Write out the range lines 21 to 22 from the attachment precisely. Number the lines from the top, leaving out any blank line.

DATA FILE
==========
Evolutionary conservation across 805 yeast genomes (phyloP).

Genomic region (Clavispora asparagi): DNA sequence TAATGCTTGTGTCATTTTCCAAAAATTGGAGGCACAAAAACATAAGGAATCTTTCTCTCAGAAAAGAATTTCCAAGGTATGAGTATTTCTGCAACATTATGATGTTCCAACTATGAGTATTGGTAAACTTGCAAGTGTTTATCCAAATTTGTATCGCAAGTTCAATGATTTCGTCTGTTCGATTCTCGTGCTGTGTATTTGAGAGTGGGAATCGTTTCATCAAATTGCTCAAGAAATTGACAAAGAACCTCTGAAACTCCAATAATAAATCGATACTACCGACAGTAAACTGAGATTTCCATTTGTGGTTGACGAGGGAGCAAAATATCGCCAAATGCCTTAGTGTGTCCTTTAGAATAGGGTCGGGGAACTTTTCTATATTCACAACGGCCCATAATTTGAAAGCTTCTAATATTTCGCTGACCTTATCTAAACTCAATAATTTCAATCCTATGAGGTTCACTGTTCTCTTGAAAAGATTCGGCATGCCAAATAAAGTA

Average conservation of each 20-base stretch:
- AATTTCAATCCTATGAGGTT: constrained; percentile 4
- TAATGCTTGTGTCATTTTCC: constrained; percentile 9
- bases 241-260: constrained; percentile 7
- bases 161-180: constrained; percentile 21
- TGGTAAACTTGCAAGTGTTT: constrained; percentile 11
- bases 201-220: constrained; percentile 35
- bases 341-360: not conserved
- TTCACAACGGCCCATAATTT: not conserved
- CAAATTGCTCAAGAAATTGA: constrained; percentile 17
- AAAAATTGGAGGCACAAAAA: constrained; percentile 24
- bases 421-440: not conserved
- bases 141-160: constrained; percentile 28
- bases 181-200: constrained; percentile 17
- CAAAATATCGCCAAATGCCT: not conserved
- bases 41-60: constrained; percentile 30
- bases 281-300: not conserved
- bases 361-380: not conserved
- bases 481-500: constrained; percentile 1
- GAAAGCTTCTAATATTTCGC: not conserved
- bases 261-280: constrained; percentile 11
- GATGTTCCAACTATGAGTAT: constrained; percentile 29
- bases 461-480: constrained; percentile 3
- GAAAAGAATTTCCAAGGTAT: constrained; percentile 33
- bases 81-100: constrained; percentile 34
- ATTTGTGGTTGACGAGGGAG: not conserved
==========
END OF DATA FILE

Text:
- bases 481-500: constrained; percentile 1
- GAAAGCTTCTAATATTTCGC: not conserved